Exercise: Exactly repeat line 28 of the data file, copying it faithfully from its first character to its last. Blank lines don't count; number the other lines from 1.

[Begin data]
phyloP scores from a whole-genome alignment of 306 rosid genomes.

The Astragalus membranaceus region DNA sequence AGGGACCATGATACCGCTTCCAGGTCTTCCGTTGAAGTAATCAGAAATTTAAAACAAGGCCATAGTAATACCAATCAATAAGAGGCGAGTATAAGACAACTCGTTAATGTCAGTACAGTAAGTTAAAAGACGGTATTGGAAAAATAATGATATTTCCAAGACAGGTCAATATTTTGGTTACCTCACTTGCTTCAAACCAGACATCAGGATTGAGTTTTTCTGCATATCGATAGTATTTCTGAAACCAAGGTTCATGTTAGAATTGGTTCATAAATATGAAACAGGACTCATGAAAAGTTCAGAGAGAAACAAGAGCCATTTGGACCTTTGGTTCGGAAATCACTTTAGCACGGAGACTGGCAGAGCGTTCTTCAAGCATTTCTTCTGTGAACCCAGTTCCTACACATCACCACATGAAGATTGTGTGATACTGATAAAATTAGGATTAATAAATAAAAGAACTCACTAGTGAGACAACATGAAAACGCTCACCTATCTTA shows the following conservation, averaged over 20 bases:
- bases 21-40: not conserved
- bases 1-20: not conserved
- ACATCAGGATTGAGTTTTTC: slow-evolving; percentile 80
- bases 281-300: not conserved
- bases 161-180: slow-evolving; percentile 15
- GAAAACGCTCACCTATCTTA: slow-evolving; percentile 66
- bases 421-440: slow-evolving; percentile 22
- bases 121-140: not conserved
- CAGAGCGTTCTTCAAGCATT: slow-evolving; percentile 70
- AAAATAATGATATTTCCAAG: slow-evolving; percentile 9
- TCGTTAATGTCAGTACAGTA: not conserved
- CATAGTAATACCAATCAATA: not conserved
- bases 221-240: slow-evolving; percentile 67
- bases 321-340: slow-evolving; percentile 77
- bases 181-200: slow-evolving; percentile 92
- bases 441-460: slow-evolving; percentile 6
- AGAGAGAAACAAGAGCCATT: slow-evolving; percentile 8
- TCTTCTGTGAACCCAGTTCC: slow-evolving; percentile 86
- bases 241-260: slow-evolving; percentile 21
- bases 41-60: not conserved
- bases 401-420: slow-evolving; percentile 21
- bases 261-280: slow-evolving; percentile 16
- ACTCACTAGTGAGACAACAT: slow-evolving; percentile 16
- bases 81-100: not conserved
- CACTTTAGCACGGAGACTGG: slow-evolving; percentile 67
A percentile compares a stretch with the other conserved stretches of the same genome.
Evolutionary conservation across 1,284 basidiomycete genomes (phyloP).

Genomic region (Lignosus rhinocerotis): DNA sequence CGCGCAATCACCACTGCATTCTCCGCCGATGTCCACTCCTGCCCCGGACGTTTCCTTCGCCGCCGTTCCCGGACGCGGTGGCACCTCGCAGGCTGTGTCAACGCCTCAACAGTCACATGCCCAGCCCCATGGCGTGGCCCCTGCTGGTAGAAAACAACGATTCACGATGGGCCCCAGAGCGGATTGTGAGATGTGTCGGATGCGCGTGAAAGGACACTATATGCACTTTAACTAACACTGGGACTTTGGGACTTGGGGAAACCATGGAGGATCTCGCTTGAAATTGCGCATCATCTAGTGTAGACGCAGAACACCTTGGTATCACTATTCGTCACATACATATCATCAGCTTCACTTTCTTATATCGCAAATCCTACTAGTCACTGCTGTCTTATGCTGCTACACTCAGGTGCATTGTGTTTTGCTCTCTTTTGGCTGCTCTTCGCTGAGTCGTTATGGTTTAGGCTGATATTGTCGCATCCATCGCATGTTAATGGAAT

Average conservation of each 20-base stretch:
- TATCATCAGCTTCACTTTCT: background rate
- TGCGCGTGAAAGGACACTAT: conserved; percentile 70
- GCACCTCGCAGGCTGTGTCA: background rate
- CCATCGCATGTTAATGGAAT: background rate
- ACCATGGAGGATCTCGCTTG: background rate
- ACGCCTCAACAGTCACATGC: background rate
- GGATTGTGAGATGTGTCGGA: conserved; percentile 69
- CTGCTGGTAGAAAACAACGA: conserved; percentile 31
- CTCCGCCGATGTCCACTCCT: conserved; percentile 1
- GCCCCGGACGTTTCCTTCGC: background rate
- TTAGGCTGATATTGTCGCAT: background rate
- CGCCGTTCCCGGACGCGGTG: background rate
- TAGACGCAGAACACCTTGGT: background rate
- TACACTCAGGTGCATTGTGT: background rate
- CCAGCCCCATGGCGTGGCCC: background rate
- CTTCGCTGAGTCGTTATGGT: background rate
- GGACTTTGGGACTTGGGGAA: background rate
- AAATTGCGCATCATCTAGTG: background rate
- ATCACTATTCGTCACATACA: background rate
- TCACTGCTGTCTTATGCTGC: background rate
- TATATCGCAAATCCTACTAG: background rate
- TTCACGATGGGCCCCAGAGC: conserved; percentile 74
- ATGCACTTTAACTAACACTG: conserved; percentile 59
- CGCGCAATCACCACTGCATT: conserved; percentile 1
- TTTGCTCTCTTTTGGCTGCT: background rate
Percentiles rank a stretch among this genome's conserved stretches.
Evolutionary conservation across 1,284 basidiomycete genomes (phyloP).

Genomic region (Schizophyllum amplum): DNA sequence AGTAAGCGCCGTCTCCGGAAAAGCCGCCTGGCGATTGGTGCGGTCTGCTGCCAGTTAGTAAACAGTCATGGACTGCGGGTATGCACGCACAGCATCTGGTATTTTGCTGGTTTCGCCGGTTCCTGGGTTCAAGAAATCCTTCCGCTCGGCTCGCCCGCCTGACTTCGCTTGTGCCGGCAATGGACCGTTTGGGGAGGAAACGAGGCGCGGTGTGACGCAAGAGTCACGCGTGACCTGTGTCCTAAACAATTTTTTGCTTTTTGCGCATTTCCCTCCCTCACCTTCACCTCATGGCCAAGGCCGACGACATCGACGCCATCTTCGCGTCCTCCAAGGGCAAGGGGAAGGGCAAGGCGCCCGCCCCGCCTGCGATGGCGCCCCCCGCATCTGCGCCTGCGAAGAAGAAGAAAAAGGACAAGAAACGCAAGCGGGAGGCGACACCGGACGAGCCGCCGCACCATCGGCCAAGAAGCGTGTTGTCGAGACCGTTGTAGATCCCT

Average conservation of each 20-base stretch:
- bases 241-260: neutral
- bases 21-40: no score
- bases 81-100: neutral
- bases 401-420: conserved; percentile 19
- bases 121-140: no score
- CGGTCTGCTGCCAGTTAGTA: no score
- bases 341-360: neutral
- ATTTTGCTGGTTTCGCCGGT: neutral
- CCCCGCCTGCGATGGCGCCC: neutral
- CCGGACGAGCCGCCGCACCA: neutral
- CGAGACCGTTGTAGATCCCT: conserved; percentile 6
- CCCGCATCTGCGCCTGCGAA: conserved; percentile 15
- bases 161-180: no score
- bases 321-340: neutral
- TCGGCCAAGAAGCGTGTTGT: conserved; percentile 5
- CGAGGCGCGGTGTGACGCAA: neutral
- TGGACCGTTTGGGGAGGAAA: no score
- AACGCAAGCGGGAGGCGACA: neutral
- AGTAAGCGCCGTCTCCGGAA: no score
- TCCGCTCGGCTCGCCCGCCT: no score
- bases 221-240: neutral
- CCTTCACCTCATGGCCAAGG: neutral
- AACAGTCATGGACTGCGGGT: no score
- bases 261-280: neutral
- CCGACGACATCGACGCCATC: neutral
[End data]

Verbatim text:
A percentile compares a stretch with the other conserved stretches of the same genome.